When cancer came back to haunt her again this year, the situation was very different – her husband had died and children moved away.
But, through the support of her local Maggie’s Centre in Kirkcaldy, Fife, Mrs Morrison has once again been able to get on with her life and find new friends at the same time.
The 56-year-old from Burntisland was first diagnosed with breast cancer when she was just 36.
“I was working part-time as a school nursery cook. They had this women’s health bus and none of the mothers would go. The headteacher said to me if you go maybe someone else will follow. So I mentioned to them that I felt this wee lump and the alarm bells went off.
“They rushed me to the headteacher’s office, phoned my GP and before I knew it I was processed. It was a bit of a shock.”
At the time of the first diagnosis, her children were still in primary school. She had radiotherapy, followed by surgery to remove her ovaries because the hormones were making the cancer grow more quickly.
“There were no Maggie’s Centres at that point so you were just left to get on with it,” she said.
The main support she received was from her family and friends as she went through the treatment.
This worked well, and after regular check-ups for several years she was given the all-clear.
But the family faced further trauma when her husband Bill became ill a few years ago and died with fibrosis of the lungs in May 2010.
Mrs Morrison had just started to get her life back together when she received more devastating news – she had breast cancer again. Almost a year after her husband’s death, in May this year, she found out that she would need a mastectomy to treat the disease.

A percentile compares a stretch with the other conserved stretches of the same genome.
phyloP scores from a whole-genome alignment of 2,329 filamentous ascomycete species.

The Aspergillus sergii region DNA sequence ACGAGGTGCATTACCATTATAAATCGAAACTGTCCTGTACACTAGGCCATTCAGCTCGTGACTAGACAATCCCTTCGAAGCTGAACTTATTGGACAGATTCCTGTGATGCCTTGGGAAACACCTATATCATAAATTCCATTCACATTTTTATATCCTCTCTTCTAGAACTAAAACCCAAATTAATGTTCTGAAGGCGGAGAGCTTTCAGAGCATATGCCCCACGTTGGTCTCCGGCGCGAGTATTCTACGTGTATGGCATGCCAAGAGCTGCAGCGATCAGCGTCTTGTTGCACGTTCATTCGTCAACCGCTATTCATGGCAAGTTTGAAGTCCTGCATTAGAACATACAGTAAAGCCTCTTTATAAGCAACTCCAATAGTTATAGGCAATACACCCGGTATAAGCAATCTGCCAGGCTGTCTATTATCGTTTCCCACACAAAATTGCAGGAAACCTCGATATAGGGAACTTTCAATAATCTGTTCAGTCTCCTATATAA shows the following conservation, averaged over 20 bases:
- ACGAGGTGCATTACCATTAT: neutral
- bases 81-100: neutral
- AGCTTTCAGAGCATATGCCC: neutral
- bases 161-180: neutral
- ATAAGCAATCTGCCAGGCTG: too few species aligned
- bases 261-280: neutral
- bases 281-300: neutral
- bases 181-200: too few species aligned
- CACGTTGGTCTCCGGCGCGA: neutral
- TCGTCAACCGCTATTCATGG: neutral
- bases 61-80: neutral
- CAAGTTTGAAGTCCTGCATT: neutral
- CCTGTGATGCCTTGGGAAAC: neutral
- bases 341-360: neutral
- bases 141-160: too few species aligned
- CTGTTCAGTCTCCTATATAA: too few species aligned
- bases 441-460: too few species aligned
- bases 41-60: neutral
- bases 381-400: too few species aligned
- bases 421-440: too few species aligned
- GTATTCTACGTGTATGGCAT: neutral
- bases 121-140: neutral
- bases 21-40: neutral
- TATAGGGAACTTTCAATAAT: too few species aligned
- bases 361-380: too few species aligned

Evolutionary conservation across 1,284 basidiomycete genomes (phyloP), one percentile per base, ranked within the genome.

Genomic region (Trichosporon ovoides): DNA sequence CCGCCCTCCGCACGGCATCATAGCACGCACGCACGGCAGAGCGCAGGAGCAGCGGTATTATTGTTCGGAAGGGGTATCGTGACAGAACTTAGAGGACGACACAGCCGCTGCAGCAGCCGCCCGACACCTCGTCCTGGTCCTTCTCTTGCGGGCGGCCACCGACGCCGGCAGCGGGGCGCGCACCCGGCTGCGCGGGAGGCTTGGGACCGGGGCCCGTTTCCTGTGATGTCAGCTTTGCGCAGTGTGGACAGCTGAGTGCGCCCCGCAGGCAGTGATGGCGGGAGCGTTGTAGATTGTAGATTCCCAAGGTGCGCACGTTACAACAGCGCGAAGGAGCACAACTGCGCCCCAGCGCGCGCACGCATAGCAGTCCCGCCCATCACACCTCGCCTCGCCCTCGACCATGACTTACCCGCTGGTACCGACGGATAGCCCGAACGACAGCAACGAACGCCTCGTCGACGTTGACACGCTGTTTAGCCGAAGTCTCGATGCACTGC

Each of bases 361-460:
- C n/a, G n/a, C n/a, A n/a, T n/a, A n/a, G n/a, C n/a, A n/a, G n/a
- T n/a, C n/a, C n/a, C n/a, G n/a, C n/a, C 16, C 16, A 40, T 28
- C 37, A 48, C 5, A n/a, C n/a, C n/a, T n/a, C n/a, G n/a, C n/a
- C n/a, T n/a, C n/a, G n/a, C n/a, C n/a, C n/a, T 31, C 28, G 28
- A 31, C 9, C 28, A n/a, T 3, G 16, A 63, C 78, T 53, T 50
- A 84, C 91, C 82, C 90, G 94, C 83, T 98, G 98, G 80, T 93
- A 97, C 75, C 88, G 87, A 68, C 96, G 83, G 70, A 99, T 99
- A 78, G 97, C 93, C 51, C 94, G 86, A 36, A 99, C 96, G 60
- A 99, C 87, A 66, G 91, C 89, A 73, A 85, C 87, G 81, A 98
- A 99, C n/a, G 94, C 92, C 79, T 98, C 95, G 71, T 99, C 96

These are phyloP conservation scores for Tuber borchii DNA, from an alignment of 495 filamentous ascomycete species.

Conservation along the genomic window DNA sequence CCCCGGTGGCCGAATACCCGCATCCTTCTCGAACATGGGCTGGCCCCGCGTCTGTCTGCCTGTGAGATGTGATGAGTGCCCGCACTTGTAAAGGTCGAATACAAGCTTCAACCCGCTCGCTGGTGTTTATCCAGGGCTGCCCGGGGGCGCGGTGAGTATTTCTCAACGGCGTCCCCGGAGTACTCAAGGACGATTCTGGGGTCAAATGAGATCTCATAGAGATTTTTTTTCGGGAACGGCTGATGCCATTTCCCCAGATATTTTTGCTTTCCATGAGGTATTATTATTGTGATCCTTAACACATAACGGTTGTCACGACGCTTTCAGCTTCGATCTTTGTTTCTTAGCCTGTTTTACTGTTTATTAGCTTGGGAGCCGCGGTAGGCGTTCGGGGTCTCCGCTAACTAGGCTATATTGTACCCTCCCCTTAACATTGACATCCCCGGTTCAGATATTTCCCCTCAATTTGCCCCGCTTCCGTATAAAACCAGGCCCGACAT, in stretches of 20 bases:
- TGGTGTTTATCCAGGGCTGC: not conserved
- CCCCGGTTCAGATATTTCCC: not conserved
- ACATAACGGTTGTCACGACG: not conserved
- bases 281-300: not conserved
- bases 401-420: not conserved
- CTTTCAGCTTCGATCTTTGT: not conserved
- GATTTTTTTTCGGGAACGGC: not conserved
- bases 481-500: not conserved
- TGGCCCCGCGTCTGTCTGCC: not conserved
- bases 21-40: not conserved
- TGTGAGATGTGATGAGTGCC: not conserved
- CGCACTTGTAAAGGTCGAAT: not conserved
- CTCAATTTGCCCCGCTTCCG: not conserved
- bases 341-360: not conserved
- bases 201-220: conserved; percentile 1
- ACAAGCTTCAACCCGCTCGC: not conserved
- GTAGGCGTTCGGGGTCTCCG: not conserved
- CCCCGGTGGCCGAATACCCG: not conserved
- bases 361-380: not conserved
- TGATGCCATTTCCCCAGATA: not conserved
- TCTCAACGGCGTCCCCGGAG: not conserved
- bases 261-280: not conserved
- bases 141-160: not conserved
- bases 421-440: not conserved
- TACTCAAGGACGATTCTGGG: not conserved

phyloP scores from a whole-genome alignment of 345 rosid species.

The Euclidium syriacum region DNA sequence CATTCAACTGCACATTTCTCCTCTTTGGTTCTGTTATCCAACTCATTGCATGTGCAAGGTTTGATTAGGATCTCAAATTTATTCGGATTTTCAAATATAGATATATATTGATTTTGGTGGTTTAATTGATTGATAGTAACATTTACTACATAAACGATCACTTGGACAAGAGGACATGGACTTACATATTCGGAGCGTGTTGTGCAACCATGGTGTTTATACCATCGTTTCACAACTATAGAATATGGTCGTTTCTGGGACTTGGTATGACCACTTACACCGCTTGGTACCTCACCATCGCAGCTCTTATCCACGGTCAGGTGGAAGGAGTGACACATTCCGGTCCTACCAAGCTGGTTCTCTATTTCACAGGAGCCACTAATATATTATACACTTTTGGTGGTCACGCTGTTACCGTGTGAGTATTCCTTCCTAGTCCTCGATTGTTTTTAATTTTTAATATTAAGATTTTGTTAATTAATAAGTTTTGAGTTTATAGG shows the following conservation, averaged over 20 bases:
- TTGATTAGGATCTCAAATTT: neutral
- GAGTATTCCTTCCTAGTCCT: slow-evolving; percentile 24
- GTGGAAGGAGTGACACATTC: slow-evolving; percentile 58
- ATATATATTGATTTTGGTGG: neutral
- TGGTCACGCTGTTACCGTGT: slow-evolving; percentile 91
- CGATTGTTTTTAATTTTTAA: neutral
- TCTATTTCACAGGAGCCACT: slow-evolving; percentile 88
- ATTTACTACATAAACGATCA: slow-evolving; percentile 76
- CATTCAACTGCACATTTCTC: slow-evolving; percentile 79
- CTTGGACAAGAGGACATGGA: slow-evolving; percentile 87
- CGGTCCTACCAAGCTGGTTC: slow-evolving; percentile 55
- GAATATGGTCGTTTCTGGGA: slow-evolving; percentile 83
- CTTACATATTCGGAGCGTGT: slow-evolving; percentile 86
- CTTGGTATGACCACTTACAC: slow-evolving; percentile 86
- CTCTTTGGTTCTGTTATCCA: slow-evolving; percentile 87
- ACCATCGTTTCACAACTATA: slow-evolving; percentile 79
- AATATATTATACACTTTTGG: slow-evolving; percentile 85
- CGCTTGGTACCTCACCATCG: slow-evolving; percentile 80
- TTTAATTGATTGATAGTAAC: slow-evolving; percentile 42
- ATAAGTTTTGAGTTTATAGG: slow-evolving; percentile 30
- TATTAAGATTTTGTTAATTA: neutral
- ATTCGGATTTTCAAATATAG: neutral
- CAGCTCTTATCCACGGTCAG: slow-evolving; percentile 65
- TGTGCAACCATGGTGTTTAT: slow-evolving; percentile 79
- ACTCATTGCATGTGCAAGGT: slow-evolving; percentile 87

“It was a horrible coincidence that it was the same cancer on the same side,” she said. “It was still in the early stages so I still think I am very lucky.”
But her second experience of cancer was in many ways very different to the first.
“This time there was no Bill to tell me I’d be OK and it would be fine,” she said. “I just felt totally bereft. It was almost like going through bereavement again.”
Her daughter, whose husband is with the army in Afghanistan, travelled to see her while she was having her treatment.
“It has been a horrendous time for the family, because you worry but you don’t want to put that on them,” Mrs Morrison said.
“You have to try to stay strong and pretend you’re OK. That’s where Maggie’s comes in because you can tell them you’re not OK or you’re having a good day or a bad day and laugh or cry and nobody judges. It is such a safe place to be.”
Mrs Morrison said she did not go to Maggie’s straight away, but eventually a friend went along with her and she realised this was a place that could help her.
“Whenever I’m at that end of town now, I can call in for a cup of tea,” she said.
Mrs Morrison has now finished her treatment and has to wait another six months for her next check-up. She said Maggie’s would help support her during that time.
“I now go about once a week and sometimes a bit more,” she said. “I go to the relaxation sessions and it is a lovely wee group, and then we just sit, chat and have coffee.”
HOW TO DONATE
Donate a one-off gift of £1.50 by texting MAGG15 to 70070
0300 123 1801 and quote Scotsman Christmas Appeal
Maggie’s Cancer Centres are celebrating their 15th birthday. The first centre opened in Edinburgh in 1996, and there are now 15 beautifully designed centres either established or in development across the UK. From the Highlands to London, Maggie’s Centres help thousands of people find clarity and calmness in the isolation of their cancer journey through a bespoke and specialised programme. Help celebrate their 15th year and support the care that helps thousands of Scots.